• Lalvin 71B - Commonly known as Narbonne, 71B is unique in that not only does it assimilate malic acid, making your wine less acidic, but it also has super low nutrient requirements.  This is absolutely my go to for fermenting apple juice and honey, as well as white wine grapes.  The ester profile and ease of use make it a great strain, especially for beginning fermentationists.
  • Bourgovin RC-212 - One of my favorite red strains, this one hails from the Burgundy region in France.   There’s nothing quite like it to push big fruit characters out of red wine grapes.  This is the type of yeast to give you a big, jammy Zinfandel or deliciously fruit forward Cab.  This strain is emerging as a really amazing and ideal yeast for ciders and meads because of the way that it pushes out the innate flavors in fruit.

Yeast Strains - Red Star

  • Red Star Premier Cuvee - This is Red Star's version of the Prise de Mousse strain, and you can expect very similar results from this champagne strain.
  • Red Star Premier Classique - Formerly known as Montrachet, this red wine strain is very similar to the RC-212 strain, but slightly more acidic and slightly less fruit forward.  Ideal for less common red wine grape varieties like Tempranillo.  It has a wider fermentation temperature range and lower nutrient requirements.
  • Red Star Premier Rouge -  This strain is almost the equivalent of RC-212, ideal for big, meaty cabs and jammy zinfandels.  Will push the fruit out of any grape, but it really shines in reds.
  • Red Star Premier Blanc - Premier Blanc often gets confused as the Red Star champagne strain, but it’s really a lot closer to QA23 than anything.  Ideal for most white varieties as well as ciders and meads, it will enhance varietal characters and is easy to work with.
  • Red Star Cote des Blancs - Another version of the Rhone strain, this is one of my favorites for whites and anything fruit or honey based.  This is the equivalent of D47 with very few, subtle differences.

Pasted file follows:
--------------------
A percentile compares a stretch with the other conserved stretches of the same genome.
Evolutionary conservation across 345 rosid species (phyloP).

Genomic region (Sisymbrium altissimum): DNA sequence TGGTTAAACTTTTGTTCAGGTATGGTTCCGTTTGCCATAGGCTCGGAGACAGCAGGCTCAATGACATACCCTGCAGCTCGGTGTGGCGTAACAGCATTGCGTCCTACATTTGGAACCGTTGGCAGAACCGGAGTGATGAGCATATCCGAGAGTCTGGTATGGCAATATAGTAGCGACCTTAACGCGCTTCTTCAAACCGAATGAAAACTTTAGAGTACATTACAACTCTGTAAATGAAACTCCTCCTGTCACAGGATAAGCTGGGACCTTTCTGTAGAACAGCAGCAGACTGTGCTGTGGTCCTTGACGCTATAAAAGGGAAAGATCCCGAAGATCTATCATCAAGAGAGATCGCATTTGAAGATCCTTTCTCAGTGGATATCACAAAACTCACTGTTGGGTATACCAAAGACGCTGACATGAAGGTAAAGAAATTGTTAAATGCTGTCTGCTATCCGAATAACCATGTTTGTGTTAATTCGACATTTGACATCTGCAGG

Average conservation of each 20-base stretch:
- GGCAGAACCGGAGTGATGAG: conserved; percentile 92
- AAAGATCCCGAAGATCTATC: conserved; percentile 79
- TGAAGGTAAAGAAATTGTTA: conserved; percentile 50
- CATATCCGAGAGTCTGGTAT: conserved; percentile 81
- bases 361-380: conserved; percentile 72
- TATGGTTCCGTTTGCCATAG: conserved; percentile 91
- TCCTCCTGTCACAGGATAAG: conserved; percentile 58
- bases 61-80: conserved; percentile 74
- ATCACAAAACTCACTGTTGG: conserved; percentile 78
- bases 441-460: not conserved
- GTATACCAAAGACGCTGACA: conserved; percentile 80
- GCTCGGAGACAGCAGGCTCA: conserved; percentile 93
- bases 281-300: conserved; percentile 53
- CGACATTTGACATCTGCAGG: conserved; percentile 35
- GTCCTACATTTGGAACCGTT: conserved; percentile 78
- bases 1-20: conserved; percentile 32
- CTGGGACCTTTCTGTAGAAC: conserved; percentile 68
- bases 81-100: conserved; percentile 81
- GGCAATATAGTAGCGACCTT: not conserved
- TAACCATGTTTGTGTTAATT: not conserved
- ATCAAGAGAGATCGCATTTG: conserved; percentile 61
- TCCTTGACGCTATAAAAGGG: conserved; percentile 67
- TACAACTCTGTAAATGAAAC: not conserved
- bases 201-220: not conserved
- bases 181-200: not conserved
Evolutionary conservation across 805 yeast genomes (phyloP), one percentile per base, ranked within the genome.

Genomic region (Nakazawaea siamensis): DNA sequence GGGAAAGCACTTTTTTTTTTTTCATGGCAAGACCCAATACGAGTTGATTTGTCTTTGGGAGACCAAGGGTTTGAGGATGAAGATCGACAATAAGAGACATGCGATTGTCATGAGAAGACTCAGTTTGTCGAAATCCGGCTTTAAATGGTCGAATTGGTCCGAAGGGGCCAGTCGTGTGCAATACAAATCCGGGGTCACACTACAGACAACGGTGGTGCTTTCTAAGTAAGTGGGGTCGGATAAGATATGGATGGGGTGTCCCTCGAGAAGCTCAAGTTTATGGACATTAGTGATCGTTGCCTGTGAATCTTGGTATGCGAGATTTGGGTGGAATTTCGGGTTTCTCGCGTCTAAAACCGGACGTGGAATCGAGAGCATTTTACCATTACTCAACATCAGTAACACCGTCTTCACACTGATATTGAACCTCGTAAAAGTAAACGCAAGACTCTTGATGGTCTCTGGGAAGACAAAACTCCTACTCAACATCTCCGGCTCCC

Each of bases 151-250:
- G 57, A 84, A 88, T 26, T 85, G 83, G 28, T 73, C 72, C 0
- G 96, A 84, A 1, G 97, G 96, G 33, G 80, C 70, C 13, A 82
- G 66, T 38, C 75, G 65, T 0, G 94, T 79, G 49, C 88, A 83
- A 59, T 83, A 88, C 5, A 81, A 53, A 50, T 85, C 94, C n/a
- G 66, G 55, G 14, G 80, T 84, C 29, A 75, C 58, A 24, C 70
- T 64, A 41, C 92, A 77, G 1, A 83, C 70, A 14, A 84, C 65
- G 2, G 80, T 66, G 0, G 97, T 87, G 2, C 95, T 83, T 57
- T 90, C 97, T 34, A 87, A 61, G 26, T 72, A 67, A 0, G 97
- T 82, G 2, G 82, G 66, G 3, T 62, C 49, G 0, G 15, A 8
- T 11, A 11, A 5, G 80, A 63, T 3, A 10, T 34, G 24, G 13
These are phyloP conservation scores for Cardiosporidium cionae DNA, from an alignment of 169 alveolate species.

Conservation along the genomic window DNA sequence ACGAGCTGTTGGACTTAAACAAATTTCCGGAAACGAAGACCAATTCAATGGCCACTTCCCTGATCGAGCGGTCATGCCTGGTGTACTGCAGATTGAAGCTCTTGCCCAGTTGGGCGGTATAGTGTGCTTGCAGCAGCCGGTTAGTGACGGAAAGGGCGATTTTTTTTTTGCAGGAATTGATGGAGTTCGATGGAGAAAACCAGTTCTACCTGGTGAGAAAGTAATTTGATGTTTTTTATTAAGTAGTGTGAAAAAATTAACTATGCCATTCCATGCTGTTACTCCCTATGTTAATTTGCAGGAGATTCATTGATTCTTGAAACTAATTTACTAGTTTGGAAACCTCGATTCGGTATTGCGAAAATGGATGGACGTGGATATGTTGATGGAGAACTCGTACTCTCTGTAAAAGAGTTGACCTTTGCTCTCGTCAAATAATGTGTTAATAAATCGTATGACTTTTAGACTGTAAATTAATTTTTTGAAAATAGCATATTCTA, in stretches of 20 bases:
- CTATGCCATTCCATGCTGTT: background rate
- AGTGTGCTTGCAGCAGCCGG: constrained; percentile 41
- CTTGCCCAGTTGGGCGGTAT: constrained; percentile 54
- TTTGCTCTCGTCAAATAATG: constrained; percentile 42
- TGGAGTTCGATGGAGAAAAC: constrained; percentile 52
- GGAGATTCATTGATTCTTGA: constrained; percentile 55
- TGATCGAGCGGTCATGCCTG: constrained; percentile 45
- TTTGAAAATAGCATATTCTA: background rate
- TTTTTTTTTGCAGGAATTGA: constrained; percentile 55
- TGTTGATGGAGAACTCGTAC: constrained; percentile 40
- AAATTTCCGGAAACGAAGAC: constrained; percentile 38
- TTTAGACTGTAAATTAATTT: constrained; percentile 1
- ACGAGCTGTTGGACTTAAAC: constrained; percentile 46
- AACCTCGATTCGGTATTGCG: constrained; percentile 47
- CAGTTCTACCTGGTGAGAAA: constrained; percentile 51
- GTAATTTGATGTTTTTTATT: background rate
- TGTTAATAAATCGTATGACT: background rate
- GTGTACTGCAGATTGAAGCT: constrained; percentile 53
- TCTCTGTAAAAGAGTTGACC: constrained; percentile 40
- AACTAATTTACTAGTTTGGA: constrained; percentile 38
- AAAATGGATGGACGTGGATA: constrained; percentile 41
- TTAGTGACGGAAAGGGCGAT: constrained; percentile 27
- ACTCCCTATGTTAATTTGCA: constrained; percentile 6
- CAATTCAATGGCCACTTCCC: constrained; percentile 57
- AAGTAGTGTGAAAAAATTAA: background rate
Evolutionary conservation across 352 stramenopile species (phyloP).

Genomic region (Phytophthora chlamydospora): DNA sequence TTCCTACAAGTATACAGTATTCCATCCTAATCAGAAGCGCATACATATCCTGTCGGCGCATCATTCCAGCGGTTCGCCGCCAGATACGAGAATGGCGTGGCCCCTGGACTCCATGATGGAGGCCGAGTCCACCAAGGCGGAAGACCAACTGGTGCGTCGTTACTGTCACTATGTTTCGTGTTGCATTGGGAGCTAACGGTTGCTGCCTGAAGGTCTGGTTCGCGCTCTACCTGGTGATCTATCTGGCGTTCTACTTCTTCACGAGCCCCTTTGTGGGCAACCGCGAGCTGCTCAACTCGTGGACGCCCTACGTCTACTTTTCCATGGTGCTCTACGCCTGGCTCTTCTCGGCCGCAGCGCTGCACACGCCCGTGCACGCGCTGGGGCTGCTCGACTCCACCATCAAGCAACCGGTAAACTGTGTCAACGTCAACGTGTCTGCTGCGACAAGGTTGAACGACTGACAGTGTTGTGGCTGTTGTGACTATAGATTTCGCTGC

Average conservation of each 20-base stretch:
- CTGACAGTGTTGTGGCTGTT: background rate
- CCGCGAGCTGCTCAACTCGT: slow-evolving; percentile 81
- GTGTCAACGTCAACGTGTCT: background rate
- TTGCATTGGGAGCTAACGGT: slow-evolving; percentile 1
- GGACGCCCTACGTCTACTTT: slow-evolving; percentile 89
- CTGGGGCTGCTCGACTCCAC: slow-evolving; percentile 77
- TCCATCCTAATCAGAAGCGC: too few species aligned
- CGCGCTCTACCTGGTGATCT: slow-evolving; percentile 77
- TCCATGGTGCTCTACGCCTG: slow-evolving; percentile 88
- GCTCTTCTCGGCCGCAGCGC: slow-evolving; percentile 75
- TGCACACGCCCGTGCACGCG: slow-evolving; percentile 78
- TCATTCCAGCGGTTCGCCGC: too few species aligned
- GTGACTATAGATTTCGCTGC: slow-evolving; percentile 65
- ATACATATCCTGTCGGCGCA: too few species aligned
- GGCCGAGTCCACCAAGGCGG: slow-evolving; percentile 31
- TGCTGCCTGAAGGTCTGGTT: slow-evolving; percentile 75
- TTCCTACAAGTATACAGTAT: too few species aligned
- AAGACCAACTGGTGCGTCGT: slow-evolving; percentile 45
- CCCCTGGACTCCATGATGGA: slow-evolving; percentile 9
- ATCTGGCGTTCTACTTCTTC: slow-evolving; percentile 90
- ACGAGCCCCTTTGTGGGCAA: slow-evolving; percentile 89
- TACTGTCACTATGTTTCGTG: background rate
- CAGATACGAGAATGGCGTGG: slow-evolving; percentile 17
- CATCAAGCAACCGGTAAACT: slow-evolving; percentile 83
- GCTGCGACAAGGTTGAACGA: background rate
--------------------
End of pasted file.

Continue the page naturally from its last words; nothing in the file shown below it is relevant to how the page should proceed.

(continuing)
REhydrating WIne Yeasts

    To Rehydrate or Not to Rehydrate

    Now that you have a better idea of what each strain will do, let’s talk preparation.  Most of these strains, at least at the home winemaking process level, come in 5 g sachets.  This means that you are pitching about a gram per gallon of must.

    This is not uncommon nor unheard of.  Not only are most of the wine strains geared towards simple sugars like fructose, but they are born and bred to be pitched lighter into these high gravity musts.  But just because they are, there’s no reason not to baby them a little bit.

    When you rehydrate your yeast, it helps wake them up and mitigate the shock of going dry directly into a high gravity must.  The theory is that this will preserve cells so that they have the maximum number of healthy cells for replication and fermentation.

    To maximize this potential, we use a little bit of warm water (~90 F) and a gram per gallon of Go-Ferm Protect.  Go-Ferm basically encapsulates the cell and protects them as they wake up, providing easily accessible bioavailable nutrients in an environment that is non stressful, versus adding Fermaid or a similar yeast nutrient during actual fermentation.

    Hopefully this helps you make the best decision for your next wine, mead or cider fermentation!  You should ALWAYS play around with different strains to see which you like best.  Don’t forget to connect with us on Facebook and Instagram to stay up to date with everything that’s happening at BrewChatter!  Check out our YouTube channel, BrewChatterTV, to connect with us personally and get tons of fun and brewing knowledge!  Post up in the comments below your experience with the different wine strains!!